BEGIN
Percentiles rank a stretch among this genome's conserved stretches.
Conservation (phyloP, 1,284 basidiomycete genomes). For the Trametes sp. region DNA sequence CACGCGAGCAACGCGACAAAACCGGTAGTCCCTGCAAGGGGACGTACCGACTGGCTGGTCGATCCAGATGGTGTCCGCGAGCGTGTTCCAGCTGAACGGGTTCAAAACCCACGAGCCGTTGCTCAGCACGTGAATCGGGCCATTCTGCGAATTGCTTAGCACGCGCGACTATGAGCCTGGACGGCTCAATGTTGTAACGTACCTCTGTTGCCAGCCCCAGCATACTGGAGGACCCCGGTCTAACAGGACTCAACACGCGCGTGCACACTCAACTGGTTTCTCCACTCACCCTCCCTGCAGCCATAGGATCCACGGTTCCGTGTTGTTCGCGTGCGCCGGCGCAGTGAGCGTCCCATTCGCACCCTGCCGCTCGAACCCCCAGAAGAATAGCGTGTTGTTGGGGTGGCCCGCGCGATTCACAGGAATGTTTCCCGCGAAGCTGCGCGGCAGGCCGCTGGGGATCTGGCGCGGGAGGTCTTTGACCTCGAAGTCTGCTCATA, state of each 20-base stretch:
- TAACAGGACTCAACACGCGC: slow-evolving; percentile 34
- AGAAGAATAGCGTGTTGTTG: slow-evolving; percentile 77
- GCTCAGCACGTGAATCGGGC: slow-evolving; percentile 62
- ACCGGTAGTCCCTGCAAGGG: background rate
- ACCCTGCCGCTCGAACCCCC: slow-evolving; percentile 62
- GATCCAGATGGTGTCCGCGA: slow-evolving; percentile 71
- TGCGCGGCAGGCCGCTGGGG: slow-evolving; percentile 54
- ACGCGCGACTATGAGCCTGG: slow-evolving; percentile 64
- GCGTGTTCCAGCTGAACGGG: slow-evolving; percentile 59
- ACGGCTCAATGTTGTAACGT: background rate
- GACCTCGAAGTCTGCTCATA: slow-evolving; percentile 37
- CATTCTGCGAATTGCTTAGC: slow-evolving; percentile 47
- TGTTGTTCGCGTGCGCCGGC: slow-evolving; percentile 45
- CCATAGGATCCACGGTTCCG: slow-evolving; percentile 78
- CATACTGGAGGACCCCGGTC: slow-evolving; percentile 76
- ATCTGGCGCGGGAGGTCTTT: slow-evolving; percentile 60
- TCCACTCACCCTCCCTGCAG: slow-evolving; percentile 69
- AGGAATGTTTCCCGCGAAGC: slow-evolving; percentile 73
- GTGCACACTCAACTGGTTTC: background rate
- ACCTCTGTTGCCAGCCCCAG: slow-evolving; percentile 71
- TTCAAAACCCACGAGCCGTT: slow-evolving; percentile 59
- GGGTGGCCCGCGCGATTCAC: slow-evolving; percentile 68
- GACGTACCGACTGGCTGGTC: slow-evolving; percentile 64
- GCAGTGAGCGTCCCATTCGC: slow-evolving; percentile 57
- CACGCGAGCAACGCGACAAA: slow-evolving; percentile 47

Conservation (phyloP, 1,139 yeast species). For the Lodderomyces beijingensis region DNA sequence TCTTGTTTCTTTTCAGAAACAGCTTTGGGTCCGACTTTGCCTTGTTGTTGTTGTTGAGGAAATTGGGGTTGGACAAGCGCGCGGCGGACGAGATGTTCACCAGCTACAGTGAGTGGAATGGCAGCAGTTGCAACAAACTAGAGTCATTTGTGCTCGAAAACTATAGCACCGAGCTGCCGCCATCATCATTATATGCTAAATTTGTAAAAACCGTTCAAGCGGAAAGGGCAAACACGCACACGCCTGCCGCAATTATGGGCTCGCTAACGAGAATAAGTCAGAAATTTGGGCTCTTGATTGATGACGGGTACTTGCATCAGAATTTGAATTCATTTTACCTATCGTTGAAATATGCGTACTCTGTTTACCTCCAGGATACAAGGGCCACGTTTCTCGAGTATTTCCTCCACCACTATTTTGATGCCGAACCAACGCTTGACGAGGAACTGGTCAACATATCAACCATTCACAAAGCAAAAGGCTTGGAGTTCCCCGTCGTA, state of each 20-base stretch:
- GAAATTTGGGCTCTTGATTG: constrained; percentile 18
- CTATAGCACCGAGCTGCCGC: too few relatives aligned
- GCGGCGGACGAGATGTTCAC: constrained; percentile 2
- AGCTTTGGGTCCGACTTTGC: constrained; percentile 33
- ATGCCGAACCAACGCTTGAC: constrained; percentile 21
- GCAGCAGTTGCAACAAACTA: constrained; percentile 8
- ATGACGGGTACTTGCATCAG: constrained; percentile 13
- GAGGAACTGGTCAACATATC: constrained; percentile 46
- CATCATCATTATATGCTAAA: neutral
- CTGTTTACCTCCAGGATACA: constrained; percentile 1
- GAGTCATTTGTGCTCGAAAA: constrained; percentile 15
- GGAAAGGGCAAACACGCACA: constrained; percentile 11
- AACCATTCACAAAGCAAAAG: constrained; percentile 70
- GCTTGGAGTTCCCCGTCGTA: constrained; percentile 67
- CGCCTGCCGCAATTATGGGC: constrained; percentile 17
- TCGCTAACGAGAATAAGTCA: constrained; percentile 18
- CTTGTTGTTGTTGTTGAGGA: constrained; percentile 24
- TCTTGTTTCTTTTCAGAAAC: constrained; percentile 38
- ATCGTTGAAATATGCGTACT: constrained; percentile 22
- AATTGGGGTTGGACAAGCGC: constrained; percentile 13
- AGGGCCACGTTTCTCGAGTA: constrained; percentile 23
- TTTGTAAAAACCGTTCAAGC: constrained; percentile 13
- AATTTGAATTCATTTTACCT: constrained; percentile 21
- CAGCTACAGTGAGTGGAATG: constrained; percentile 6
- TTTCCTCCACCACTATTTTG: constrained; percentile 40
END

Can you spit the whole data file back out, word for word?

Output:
Percentiles rank a stretch among this genome's conserved stretches.
Conservation (phyloP, 1,284 basidiomycete genomes). For the Trametes sp. region DNA sequence CACGCGAGCAACGCGACAAAACCGGTAGTCCCTGCAAGGGGACGTACCGACTGGCTGGTCGATCCAGATGGTGTCCGCGAGCGTGTTCCAGCTGAACGGGTTCAAAACCCACGAGCCGTTGCTCAGCACGTGAATCGGGCCATTCTGCGAATTGCTTAGCACGCGCGACTATGAGCCTGGACGGCTCAATGTTGTAACGTACCTCTGTTGCCAGCCCCAGCATACTGGAGGACCCCGGTCTAACAGGACTCAACACGCGCGTGCACACTCAACTGGTTTCTCCACTCACCCTCCCTGCAGCCATAGGATCCACGGTTCCGTGTTGTTCGCGTGCGCCGGCGCAGTGAGCGTCCCATTCGCACCCTGCCGCTCGAACCCCCAGAAGAATAGCGTGTTGTTGGGGTGGCCCGCGCGATTCACAGGAATGTTTCCCGCGAAGCTGCGCGGCAGGCCGCTGGGGATCTGGCGCGGGAGGTCTTTGACCTCGAAGTCTGCTCATA, state of each 20-base stretch:
- TAACAGGACTCAACACGCGC: slow-evolving; percentile 34
- AGAAGAATAGCGTGTTGTTG: slow-evolving; percentile 77
- GCTCAGCACGTGAATCGGGC: slow-evolving; percentile 62
- ACCGGTAGTCCCTGCAAGGG: background rate
- ACCCTGCCGCTCGAACCCCC: slow-evolving; percentile 62
- GATCCAGATGGTGTCCGCGA: slow-evolving; percentile 71
- TGCGCGGCAGGCCGCTGGGG: slow-evolving; percentile 54
- ACGCGCGACTATGAGCCTGG: slow-evolving; percentile 64
- GCGTGTTCCAGCTGAACGGG: slow-evolving; percentile 59
- ACGGCTCAATGTTGTAACGT: background rate
- GACCTCGAAGTCTGCTCATA: slow-evolving; percentile 37
- CATTCTGCGAATTGCTTAGC: slow-evolving; percentile 47
- TGTTGTTCGCGTGCGCCGGC: slow-evolving; percentile 45
- CCATAGGATCCACGGTTCCG: slow-evolving; percentile 78
- CATACTGGAGGACCCCGGTC: slow-evolving; percentile 76
- ATCTGGCGCGGGAGGTCTTT: slow-evolving; percentile 60
- TCCACTCACCCTCCCTGCAG: slow-evolving; percentile 69
- AGGAATGTTTCCCGCGAAGC: slow-evolving; percentile 73
- GTGCACACTCAACTGGTTTC: background rate
- ACCTCTGTTGCCAGCCCCAG: slow-evolving; percentile 71
- TTCAAAACCCACGAGCCGTT: slow-evolving; percentile 59
- GGGTGGCCCGCGCGATTCAC: slow-evolving; percentile 68
- GACGTACCGACTGGCTGGTC: slow-evolving; percentile 64
- GCAGTGAGCGTCCCATTCGC: slow-evolving; percentile 57
- CACGCGAGCAACGCGACAAA: slow-evolving; percentile 47

Conservation (phyloP, 1,139 yeast species). For the Lodderomyces beijingensis region DNA sequence TCTTGTTTCTTTTCAGAAACAGCTTTGGGTCCGACTTTGCCTTGTTGTTGTTGTTGAGGAAATTGGGGTTGGACAAGCGCGCGGCGGACGAGATGTTCACCAGCTACAGTGAGTGGAATGGCAGCAGTTGCAACAAACTAGAGTCATTTGTGCTCGAAAACTATAGCACCGAGCTGCCGCCATCATCATTATATGCTAAATTTGTAAAAACCGTTCAAGCGGAAAGGGCAAACACGCACACGCCTGCCGCAATTATGGGCTCGCTAACGAGAATAAGTCAGAAATTTGGGCTCTTGATTGATGACGGGTACTTGCATCAGAATTTGAATTCATTTTACCTATCGTTGAAATATGCGTACTCTGTTTACCTCCAGGATACAAGGGCCACGTTTCTCGAGTATTTCCTCCACCACTATTTTGATGCCGAACCAACGCTTGACGAGGAACTGGTCAACATATCAACCATTCACAAAGCAAAAGGCTTGGAGTTCCCCGTCGTA, state of each 20-base stretch:
- GAAATTTGGGCTCTTGATTG: constrained; percentile 18
- CTATAGCACCGAGCTGCCGC: too few relatives aligned
- GCGGCGGACGAGATGTTCAC: constrained; percentile 2
- AGCTTTGGGTCCGACTTTGC: constrained; percentile 33
- ATGCCGAACCAACGCTTGAC: constrained; percentile 21
- GCAGCAGTTGCAACAAACTA: constrained; percentile 8
- ATGACGGGTACTTGCATCAG: constrained; percentile 13
- GAGGAACTGGTCAACATATC: constrained; percentile 46
- CATCATCATTATATGCTAAA: neutral
- CTGTTTACCTCCAGGATACA: constrained; percentile 1
- GAGTCATTTGTGCTCGAAAA: constrained; percentile 15
- GGAAAGGGCAAACACGCACA: constrained; percentile 11
- AACCATTCACAAAGCAAAAG: constrained; percentile 70
- GCTTGGAGTTCCCCGTCGTA: constrained; percentile 67
- CGCCTGCCGCAATTATGGGC: constrained; percentile 17
- TCGCTAACGAGAATAAGTCA: constrained; percentile 18
- CTTGTTGTTGTTGTTGAGGA: constrained; percentile 24
- TCTTGTTTCTTTTCAGAAAC: constrained; percentile 38
- ATCGTTGAAATATGCGTACT: constrained; percentile 22
- AATTGGGGTTGGACAAGCGC: constrained; percentile 13
- AGGGCCACGTTTCTCGAGTA: constrained; percentile 23
- TTTGTAAAAACCGTTCAAGC: constrained; percentile 13
- AATTTGAATTCATTTTACCT: constrained; percentile 21
- CAGCTACAGTGAGTGGAATG: constrained; percentile 6
- TTTCCTCCACCACTATTTTG: constrained; percentile 40